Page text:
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UCSF Researchers Identify New Drug Target for Kaposi's Sarcoma

By Kristen Bole, UCSF News Office | July 29, 2009

UCSF researchers have identified a new potential drug target for the herpes virus that causes Kaposi's sarcoma, re-opening the possibility of using the class of drugs called protease inhibitors against the full herpes family of viruses, which for 20 years has been deemed too difficult to attain.

The new drug target, which is known as a protease dimer, could serve as a model for developing new therapeutics for diseases ranging from cancer to Alzheimer's, the researchers say. Findings are reported in the Advance Online Publication section of the "Nature Chemical Biology" web site and can be found at http://www.nature.com/nchembio/index.html.

Most current antiviral drugs target the active sites of viral proteins, where enzymes and receptors work in a lock-and-key approach to either activate or deactivate that particular protein, the researchers explained. Traditionally, drug development has focused on inhibiting that lock-and-key action to prevent the enzyme, or receptor from being effective.

Some viral enzymes known as proteases, however, including those for HIV and the herpes virus family, take the form of a dimer, or two identical halves - much like a fully opened clamshell - in their most stable state. Those proteases play an essential role in making the virus infectious, but require the two clamshell halves to bind together to be activated, according to the paper.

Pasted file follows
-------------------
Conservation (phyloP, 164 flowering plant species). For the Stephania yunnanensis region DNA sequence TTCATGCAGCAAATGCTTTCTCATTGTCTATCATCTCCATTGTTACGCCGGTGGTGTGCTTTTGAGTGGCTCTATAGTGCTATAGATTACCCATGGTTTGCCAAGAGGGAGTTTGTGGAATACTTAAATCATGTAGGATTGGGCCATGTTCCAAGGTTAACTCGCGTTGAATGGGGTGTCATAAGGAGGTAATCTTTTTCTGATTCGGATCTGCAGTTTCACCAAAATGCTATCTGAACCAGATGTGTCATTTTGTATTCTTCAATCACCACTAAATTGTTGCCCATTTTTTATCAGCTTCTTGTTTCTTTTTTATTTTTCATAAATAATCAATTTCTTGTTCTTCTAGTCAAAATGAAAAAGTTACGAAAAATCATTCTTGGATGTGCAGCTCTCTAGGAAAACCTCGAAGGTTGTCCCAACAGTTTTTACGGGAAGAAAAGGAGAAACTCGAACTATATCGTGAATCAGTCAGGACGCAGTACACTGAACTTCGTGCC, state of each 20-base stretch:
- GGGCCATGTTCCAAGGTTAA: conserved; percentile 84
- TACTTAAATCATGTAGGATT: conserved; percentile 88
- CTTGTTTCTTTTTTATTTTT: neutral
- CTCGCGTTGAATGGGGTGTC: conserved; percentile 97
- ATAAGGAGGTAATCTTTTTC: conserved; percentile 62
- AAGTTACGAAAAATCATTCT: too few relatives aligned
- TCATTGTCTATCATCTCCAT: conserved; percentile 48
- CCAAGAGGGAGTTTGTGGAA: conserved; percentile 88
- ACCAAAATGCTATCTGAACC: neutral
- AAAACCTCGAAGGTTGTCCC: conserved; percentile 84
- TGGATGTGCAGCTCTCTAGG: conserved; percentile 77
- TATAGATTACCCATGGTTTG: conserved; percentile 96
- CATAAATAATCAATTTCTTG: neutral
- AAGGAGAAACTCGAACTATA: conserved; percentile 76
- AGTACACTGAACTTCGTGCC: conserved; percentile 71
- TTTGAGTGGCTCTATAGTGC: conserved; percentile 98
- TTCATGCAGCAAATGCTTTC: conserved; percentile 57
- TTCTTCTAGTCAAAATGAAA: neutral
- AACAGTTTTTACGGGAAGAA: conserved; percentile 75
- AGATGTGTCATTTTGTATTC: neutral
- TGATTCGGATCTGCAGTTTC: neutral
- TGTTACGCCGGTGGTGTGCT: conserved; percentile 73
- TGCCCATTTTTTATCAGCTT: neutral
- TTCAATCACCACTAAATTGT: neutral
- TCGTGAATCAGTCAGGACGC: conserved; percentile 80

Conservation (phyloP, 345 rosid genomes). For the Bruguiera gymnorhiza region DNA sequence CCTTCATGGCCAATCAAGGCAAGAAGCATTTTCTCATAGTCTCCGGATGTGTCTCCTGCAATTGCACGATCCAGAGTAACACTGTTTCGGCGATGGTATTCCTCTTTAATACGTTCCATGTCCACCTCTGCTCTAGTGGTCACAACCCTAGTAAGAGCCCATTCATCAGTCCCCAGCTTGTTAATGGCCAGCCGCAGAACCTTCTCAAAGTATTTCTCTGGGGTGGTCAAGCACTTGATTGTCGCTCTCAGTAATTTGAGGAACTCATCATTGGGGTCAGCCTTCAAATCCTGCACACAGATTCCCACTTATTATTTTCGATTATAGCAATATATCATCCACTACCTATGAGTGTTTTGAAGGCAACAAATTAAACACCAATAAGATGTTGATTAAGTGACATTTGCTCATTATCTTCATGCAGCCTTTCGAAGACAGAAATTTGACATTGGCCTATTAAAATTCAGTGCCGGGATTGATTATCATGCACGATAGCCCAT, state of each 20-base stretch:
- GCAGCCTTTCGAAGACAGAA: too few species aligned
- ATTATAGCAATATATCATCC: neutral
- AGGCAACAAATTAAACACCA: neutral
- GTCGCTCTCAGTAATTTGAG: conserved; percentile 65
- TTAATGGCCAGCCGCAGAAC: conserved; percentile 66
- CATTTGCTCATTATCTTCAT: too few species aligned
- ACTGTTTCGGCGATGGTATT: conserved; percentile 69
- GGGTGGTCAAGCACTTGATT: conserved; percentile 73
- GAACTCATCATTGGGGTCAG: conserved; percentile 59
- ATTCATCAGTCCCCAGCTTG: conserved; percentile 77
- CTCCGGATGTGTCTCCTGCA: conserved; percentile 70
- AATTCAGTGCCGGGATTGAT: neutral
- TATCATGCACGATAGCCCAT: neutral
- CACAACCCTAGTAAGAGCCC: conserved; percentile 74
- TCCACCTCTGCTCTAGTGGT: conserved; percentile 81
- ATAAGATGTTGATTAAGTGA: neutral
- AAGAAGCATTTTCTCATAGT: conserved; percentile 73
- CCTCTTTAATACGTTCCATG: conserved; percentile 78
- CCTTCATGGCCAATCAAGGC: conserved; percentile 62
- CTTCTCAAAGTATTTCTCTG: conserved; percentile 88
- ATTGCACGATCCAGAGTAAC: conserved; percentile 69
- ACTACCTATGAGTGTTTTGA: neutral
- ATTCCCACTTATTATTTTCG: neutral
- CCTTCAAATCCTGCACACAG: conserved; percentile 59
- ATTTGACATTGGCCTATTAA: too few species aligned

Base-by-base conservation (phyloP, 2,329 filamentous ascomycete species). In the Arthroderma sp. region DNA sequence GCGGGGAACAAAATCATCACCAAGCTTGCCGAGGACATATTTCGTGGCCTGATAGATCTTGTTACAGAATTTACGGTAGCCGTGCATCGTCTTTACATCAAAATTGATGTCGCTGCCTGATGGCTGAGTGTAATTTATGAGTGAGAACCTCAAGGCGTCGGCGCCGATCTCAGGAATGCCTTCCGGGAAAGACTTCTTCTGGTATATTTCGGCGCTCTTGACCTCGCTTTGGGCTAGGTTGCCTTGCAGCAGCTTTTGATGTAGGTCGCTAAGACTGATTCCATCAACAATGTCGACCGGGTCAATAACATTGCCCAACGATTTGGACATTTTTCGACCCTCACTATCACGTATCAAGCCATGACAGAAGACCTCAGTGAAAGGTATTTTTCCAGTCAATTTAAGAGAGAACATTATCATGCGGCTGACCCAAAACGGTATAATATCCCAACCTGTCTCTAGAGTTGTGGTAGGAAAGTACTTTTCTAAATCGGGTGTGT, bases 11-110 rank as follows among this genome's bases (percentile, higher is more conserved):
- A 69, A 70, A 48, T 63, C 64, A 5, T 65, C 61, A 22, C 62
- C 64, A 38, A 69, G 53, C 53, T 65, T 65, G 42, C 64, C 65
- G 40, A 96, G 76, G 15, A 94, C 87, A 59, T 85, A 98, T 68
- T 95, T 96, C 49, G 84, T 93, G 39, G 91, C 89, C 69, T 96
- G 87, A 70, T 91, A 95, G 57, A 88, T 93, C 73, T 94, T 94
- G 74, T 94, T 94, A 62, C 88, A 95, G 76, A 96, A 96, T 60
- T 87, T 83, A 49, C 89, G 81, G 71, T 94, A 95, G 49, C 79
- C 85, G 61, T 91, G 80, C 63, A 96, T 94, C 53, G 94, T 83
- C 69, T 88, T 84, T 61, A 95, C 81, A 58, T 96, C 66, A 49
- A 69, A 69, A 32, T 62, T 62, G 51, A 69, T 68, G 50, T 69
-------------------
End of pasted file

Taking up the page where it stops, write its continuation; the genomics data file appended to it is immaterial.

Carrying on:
The HIV protease was successfully targeted for drug development in the 1980s, by blocking the active site on the surface of the dimer, but the herpes virus protease dimer has consistently eluded efforts to disrupt it at its active site, the researchers said.

The UCSF team set out to find ways to instead prevent the two halves of the dimer from connecting at that clamshell joint, to prevent it from activating. What they found was a new target on the unstable, monomer form of the protease, which responded well to a chemical inhibitor.

"If you disrupt the protein-protein interactions, you don't need the key to a specific lock," said Charles S. Craik, PhD, senior author on the paper and a professor of pharmaceutical chemistry in the UCSF School of Pharmacy. "Instead, we're essentially preventing the lock from being made in the first place."

Read more at Kristen Bole, UCSF News Office